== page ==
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Foolish Kings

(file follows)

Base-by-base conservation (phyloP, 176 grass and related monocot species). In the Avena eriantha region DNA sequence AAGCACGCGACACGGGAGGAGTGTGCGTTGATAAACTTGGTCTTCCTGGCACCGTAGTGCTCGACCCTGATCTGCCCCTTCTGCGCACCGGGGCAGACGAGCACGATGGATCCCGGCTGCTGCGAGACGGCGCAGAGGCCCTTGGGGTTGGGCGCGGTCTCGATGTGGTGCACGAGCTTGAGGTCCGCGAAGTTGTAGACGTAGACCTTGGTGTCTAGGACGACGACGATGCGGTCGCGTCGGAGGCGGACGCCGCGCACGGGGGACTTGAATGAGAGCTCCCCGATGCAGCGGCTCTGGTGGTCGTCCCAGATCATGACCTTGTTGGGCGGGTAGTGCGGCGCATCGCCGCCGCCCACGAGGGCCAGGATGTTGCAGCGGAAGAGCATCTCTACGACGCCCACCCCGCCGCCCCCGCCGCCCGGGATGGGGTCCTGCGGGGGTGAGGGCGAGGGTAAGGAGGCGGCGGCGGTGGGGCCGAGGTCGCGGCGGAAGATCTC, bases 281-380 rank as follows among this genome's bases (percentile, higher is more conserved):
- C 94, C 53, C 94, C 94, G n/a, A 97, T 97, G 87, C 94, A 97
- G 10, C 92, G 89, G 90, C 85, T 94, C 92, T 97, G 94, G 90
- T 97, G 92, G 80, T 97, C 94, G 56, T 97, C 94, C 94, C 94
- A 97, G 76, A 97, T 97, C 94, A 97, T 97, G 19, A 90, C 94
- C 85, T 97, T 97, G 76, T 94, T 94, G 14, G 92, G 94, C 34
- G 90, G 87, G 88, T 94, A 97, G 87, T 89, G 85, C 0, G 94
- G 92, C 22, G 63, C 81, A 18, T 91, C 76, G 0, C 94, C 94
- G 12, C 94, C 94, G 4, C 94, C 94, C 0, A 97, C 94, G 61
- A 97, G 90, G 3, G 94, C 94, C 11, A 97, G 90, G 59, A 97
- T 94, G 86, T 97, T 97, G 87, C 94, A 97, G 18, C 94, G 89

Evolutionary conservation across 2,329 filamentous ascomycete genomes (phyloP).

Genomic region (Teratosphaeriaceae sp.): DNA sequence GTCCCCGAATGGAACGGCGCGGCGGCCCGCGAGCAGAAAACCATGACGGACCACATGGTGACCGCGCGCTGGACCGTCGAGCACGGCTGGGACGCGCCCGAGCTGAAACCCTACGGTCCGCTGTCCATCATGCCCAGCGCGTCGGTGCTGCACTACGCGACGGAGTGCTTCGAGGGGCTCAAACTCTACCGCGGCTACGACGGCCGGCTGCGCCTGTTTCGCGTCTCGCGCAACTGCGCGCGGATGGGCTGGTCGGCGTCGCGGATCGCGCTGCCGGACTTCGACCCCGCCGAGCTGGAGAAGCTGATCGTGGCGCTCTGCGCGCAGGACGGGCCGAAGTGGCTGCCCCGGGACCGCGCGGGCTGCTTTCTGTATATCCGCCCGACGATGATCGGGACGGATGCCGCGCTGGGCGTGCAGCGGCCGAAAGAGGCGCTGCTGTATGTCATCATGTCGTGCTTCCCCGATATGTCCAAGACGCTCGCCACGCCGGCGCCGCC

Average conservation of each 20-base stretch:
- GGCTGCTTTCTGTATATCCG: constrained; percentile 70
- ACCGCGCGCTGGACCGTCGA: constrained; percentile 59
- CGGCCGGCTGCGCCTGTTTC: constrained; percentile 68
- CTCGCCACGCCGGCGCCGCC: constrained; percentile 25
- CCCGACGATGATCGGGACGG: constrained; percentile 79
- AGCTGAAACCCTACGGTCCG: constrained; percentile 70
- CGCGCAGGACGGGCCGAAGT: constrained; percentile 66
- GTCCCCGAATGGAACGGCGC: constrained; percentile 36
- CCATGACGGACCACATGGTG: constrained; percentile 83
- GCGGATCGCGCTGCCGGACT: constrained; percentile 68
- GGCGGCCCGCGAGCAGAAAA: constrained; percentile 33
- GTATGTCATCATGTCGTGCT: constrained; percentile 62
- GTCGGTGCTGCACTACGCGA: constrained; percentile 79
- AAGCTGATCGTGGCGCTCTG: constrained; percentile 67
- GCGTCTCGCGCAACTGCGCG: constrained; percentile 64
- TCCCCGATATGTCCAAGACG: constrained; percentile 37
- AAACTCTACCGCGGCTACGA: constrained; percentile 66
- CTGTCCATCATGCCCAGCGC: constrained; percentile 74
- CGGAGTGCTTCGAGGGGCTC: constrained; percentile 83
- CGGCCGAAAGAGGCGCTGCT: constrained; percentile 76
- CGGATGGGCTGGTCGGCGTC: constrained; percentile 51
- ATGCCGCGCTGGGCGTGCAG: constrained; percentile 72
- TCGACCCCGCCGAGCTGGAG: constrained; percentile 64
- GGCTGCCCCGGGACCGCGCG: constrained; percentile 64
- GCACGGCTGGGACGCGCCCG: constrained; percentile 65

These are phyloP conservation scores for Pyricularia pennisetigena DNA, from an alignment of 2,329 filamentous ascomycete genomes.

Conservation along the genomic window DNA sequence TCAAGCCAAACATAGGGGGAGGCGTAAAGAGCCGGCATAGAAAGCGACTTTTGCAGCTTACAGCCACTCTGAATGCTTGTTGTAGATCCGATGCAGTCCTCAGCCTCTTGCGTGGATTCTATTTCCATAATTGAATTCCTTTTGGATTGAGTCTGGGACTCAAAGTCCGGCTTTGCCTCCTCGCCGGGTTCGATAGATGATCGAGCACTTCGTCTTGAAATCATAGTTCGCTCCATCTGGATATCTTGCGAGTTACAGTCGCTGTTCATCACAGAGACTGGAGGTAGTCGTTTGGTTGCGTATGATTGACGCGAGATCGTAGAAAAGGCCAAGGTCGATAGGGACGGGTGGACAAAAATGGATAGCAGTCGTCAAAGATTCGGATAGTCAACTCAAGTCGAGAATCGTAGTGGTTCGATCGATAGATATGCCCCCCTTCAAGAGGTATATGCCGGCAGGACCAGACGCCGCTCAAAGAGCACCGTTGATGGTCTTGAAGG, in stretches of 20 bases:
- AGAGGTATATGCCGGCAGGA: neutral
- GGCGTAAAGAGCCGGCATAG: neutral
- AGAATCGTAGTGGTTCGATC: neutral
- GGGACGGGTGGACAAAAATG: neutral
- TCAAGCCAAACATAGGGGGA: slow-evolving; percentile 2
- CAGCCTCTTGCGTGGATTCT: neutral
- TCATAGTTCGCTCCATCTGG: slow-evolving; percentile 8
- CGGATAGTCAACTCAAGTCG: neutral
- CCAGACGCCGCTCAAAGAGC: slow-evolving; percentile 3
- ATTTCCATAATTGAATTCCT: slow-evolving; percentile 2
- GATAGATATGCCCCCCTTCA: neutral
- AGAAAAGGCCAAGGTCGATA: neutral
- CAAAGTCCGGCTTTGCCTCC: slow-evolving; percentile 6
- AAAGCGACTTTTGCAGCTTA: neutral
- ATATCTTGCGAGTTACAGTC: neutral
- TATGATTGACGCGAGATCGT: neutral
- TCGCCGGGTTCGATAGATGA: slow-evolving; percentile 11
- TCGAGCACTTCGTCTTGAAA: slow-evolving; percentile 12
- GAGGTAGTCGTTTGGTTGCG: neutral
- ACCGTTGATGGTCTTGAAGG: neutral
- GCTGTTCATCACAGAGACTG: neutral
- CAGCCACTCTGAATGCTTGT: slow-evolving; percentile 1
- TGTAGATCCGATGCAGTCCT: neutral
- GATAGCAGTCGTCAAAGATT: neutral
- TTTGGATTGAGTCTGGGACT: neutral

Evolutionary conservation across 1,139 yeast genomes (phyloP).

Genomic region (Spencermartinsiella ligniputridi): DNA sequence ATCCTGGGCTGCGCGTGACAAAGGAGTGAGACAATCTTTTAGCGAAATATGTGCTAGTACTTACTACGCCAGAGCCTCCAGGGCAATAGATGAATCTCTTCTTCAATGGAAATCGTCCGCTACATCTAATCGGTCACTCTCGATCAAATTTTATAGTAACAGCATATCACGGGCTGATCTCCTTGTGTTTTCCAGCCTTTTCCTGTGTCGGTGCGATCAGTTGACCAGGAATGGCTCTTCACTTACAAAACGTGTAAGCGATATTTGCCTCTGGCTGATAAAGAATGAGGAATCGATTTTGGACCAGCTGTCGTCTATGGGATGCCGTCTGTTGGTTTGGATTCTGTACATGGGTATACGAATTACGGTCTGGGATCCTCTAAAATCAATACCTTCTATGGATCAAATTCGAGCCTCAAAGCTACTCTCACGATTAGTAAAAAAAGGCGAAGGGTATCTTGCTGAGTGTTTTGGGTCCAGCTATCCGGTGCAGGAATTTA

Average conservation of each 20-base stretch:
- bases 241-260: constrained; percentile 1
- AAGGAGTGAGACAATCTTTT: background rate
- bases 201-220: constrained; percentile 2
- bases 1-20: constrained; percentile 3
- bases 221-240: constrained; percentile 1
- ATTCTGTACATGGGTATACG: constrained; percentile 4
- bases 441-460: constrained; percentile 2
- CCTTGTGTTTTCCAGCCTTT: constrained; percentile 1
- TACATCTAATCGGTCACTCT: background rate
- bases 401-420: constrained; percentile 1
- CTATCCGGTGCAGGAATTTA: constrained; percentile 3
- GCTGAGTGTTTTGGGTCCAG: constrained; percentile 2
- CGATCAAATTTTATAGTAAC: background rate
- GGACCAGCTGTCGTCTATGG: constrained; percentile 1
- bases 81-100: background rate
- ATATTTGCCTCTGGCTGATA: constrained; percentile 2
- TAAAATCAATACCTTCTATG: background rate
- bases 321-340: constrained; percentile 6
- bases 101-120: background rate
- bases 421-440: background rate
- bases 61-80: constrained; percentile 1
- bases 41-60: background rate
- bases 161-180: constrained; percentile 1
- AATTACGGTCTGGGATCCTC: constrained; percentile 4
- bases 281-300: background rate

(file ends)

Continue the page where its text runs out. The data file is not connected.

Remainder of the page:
1 Kings 10-14; David the King of Judah is gone, the man who was after God’s own heart, gone. Solomon now reigns in his place, but not without conflict. Solomon as we read last week was an extravagant king. All the luxury he enjoyed came with a price. Solomon had too many women/wives. To keep them content and happy he constructed idols of their gods. The wisest man ever, in his last days forsook God. While there was peace on all the borders, there was an up rise brewing in the people. Now we read that Solomon did not use the people of Israel to do the work of construction, but the taxing seems to be the issue Israel objected to. When Solomon fades on the scene, Rehoboam his son asks for advise from two groups of people. I talked with the elders, and the elders told him to give relief from the taxation. Rehoboam then talked with his peers [younger generation] and they advised him to not to relief the burden, but increase it. I’m not much on looking at polls and surveys, but this is one time Rehoboam should have listened to the Elders. Enter Jeroboam – who rebels against the king. The people were ready [i.e. Israel] to leave. Rehoboam had other adversaries raised up by God. God was going to do a work – Jeroboam would rule over ten tribes and Rehoboam over two [Benjamin and Judah] only because of God’s word given to David. We have issues today with listening to various generations. Pastors and leaders are encouraged to give full audience to the Millennials and Gen X and Z people. I can’t think of a more volatile time in history. So many polls/surveys are being conducted to find out what people want and what they will support. Our own political system appears to be bankrupt, with socialism gaining more and more support. It is a sad few chapters we have to read this week. From a glorious reign of a king, to a divided kingdom. Jeroboam is so arrogant that he rejects God who gave him the ten tribes. He raises up Baal and Asherah idols for fear that the people will return to Jerusalem to worship and wind up staying. Our passage says that Jeroboam did more evil than all the fathers before him. There is a ray of hope – we hear the prophecy of Josiah being born. Albeit, the revival will only be temporary and superficial. This divided kingdoms of North and South, Judah and Israel will continue on until, the fall of Israel and Samaria around 722 BC. We will have kings like Hezekiah, Ammon, Ahab and the like. The idolatry and immorality will become so entrenched into the life of both kingdoms, God will scatter Israel, and send Judah into Babylonian captivity. 19 kings and one dynasty [Davidic] for Judah, but 19 kings and 19 dynasties for Israel in the North. How could such a blessed people forget so soon the blessings they received from Jehovah? I guess America could ask the same question. This point in history is filled with politics, immorality, deception and fear. Except the fear is not of the LORD, but of man. When I think of all the Father did to establish Israel as His people, and we as His Bride the Church, I am saddened because people knew better and still chose to satisfy their own fleshly appetites, rejecting God who literally “birthed” them into a people. Warning after warning is given for people to repent, yet the warning goes unheeded. We pray today for revival – revival of the Church, of the people of God. Yet there seems to be a demonic hold on mankind to continually reject the Savior Jesus. I wonder how log-suffering and merciful with God continue to be with us; Personally and collectively before He acts in judgment?